If the book of the 80's was In Search of Excellence by Peters and Waterman, then book of the 90's was Reengineering the Corporation by Michael Hammer and Jim Champy. We were saddened to hear Michael Hammer died this week at age 60. The best way we can think of to acknowledge his impact is by announcing the inclusion of Reengineering The Corporation in our upcoming book.
We were saddened to hear Michael Hammer died this week at age 60.
The best way we can think of to acknowledge his impact is by announcing the inclusion of Reengineering The Corporation in our upcoming book. Here are the opening paragraphs to our review of Reengineering the Corporation, which give perspective to the work that Hammer and Champy started fifteen years ago:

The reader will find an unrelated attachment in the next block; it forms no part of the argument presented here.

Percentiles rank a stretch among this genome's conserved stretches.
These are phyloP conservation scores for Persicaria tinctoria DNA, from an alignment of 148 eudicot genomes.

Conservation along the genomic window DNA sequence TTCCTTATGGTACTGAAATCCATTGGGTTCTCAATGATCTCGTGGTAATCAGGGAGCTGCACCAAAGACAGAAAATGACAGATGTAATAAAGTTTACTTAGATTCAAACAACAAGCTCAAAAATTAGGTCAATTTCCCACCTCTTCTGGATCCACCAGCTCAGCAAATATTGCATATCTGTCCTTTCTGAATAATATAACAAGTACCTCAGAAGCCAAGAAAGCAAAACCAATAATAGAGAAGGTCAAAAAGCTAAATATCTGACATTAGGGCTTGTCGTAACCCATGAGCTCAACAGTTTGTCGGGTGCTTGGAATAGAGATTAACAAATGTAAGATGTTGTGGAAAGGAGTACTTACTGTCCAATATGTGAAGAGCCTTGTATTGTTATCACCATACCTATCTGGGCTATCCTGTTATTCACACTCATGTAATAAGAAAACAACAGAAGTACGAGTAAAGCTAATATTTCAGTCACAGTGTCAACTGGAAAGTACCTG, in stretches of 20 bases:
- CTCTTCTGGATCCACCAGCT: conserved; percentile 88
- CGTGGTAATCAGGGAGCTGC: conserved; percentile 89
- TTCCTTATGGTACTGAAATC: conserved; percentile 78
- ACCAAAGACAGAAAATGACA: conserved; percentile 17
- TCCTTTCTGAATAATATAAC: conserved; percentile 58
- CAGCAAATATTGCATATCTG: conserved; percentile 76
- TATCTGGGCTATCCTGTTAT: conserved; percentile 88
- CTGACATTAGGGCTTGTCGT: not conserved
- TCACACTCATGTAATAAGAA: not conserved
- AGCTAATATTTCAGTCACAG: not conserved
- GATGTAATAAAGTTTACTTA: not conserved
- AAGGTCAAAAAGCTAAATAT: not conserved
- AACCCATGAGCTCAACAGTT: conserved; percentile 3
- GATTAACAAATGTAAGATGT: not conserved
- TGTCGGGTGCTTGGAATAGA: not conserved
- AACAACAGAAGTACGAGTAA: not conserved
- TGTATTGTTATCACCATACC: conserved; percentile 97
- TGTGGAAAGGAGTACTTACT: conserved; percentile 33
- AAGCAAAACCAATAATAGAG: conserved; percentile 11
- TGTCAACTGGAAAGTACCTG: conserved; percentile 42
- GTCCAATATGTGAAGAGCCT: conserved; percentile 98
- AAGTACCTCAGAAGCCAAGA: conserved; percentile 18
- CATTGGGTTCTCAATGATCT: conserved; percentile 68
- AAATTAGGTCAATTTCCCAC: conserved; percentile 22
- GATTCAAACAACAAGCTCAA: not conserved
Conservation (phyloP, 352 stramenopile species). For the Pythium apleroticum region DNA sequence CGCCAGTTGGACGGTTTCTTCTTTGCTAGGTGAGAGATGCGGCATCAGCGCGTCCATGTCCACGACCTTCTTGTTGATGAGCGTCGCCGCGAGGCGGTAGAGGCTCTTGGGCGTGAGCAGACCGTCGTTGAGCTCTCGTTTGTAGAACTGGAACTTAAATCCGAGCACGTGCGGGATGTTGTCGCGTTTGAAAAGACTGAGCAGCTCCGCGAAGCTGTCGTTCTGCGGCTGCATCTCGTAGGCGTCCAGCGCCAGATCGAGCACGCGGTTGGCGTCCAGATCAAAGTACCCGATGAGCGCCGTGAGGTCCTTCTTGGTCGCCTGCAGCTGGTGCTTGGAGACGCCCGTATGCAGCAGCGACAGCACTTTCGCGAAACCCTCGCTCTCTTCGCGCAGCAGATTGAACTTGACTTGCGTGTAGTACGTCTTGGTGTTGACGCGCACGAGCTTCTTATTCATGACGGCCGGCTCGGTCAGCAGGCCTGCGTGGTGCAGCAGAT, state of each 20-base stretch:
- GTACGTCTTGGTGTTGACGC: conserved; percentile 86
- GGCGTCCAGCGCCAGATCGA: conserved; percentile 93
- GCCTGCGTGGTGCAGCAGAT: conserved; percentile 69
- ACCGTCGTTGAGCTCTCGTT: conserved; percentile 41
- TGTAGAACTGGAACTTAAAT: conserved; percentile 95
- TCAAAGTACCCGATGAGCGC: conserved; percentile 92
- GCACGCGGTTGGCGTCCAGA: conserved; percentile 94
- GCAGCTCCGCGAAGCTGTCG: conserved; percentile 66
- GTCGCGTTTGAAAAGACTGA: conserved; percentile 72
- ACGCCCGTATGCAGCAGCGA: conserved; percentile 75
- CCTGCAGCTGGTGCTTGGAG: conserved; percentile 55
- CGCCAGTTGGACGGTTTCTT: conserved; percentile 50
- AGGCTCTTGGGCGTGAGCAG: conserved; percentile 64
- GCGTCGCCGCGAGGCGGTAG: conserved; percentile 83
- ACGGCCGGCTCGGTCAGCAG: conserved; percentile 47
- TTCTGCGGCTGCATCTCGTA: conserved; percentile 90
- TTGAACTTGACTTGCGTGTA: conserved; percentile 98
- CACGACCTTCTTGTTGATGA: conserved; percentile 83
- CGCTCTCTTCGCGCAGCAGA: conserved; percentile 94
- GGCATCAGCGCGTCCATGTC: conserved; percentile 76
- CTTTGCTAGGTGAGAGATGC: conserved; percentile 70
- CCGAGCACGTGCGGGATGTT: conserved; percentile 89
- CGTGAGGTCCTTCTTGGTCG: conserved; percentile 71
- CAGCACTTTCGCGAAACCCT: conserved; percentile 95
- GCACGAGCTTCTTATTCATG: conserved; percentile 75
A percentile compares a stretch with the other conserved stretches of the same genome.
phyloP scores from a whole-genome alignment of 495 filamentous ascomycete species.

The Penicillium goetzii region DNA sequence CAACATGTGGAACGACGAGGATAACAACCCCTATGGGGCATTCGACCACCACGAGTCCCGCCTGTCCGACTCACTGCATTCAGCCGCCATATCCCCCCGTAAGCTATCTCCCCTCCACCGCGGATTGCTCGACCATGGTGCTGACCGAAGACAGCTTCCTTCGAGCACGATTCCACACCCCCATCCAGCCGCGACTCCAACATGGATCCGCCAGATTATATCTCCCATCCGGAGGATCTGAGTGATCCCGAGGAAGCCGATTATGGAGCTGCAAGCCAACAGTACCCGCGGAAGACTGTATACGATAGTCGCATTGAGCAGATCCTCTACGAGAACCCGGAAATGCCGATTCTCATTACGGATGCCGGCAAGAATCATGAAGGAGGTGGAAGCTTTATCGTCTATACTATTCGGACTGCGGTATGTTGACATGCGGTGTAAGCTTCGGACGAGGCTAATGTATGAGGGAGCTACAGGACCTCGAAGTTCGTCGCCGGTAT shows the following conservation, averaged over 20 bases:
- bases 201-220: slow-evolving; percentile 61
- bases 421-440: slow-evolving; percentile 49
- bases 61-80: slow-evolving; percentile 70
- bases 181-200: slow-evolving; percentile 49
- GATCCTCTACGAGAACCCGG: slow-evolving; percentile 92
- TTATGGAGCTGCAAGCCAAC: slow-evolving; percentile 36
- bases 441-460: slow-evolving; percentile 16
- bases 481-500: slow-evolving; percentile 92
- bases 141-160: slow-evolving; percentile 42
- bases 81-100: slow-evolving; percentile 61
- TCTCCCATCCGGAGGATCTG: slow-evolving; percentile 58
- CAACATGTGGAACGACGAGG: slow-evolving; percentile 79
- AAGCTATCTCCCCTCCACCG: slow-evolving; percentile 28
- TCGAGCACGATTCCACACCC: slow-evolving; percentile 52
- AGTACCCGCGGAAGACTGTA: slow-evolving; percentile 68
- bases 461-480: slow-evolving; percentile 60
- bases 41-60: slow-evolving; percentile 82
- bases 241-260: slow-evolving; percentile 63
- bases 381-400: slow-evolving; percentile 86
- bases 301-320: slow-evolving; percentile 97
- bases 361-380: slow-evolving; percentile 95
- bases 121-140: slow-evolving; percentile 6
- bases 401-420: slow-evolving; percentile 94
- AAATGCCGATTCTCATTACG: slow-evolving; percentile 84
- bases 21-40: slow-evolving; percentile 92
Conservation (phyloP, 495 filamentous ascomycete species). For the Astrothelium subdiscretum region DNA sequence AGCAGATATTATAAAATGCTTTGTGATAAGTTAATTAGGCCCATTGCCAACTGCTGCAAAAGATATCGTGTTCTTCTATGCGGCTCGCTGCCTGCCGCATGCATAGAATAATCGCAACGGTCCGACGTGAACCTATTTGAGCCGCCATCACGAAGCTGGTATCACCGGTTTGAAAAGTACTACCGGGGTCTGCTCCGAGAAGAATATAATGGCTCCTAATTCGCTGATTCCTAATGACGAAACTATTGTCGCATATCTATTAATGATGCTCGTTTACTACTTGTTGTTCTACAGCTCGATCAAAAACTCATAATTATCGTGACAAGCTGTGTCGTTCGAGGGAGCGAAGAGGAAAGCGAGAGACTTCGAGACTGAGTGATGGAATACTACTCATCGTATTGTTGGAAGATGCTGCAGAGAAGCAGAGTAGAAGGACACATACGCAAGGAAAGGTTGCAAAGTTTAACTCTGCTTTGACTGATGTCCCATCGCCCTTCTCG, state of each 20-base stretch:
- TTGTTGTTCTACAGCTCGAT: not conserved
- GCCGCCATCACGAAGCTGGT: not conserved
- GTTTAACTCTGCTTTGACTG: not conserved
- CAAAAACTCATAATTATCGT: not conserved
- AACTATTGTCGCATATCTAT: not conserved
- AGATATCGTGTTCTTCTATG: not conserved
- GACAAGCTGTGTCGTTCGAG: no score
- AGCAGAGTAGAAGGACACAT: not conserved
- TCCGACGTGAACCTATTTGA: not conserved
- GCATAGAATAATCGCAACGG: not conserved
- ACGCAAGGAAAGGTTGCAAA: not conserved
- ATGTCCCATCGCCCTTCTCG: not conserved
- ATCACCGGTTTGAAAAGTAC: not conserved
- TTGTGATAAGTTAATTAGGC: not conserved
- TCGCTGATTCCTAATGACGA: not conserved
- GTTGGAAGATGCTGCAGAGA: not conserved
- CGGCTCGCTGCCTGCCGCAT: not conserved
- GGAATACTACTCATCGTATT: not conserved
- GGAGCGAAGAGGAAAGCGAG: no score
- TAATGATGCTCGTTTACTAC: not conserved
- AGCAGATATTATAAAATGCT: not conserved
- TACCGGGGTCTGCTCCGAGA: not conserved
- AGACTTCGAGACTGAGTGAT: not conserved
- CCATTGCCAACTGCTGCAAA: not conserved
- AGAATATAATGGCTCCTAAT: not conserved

"Reengineering became the magic managerial term of the 1990s. Cover stories in business magazines touted Michael Hammer and Jim Champy as the strategic gurus of the moment. Companies like Deere, Ford, and Duke Power all found huge success using the concepts. Even Lou Gerstner in his autobiography, Who Says Elephants Can't Dance?, calls out reengineering as having played a role in his turnaround of IBM. The trouble with every fad is the ridicule that follows.
In the 1990s, the term "reengineering" became an easy substitute for the prior decade's "reorganizing,""restructuring," "delayering," "downsizing." The popularity of the term gave embattled executives needed cover when faced with media scrutiny and stock market pressure. The mere mention of a new reengineering initiative acknowledged the severity of a problem and indicated to shareholders that proper steps were being taken. But the actual results varied widely, and business leaders and journalists were quickly off to find and report on the next silver bullet. What's left is general ambivalence for one of the most important business concepts in the second half of the 20th century."